First, take out the spark plug and thread in the adapter for the compression tester. Make sure you have the correct size adapter for your particular ATV. Slide your kill switch to the "off" position. Some ATVs won't crank over with the kill switch in the "off" position, so if yours is like this, then you will need to either unhook your ignition coil or ground the end of the spark plug wire to a good ground. You can use a jumper wire with alligator clips on each end to ground it. Next, make sure the throttle is in the wide open position. You can either hold the throttle lever with your thumb or you may be able to tape it or use a zip tie to fasten it to your handlebars to hold it in the wide open position. If you don't have the throttle in the wide open position, you will probably get too low of a reading. Also, if you are testing a newly rebuilt engine, the engine needs to have been run for, at least, 30 or 40 minutes or you will probably get too low of a reading.

      NOTE: Before you begin with the actual test, make sure the threaded adapter is screwed in good and isn't leaking any air out around it.

      ACTUAL TESTING

      With the throttle in the wide open position, push the start button and crank the engine over until the hand on the gauge stops moving. Each time the engine turns over the hand should raise a little more until it reaches the maximum compression of the engine. When it stops, that is your compression reading. This usually takes no more than 10 seconds. Try to avoid cranking an engine for more than 10 seconds at a time as this is hard on the starter and the battery. Now, push the relief valve on your compression gauge and that will reset the hand back to zero. It's a good ideal to repeat the test a couple or three times to make sure you get an accurate reading. On kick start models, it will be the same procedure, but obviously you will be kicking it over instead of using a start button. Worn piston rings and cylinder walls will increase the number of strokes it takes to reach the maximum reading. If you're kicking, it could possibly take as many as 10-20 kicks to get the highest reading.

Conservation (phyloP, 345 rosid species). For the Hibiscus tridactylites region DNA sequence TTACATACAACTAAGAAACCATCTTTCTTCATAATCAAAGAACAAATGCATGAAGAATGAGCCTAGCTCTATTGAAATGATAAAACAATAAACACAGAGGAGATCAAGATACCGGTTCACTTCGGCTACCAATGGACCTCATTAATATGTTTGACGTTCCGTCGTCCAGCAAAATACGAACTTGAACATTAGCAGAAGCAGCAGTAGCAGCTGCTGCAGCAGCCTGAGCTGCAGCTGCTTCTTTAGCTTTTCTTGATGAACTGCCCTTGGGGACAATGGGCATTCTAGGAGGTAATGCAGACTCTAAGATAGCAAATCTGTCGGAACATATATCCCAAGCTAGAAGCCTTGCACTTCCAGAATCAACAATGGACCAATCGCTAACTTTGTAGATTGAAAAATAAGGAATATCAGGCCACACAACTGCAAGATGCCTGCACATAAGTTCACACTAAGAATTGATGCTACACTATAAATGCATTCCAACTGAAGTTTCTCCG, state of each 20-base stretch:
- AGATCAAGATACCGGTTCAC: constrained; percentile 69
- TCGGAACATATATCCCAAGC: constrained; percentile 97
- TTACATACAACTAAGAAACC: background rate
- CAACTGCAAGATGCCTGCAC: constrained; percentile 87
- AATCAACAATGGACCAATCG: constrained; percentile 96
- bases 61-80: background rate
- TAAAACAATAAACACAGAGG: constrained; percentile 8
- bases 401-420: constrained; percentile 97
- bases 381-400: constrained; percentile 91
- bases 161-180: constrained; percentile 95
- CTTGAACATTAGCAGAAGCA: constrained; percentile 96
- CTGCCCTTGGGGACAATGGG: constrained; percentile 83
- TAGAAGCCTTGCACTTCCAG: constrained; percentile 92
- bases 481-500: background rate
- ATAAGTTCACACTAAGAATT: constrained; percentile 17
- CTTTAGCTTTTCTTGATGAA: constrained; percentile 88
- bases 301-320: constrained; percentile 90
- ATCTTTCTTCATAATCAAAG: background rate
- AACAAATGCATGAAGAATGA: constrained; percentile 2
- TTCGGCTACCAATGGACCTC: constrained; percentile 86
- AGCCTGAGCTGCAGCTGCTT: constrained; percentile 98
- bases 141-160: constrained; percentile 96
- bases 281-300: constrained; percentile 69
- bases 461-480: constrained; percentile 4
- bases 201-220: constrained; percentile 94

THE READING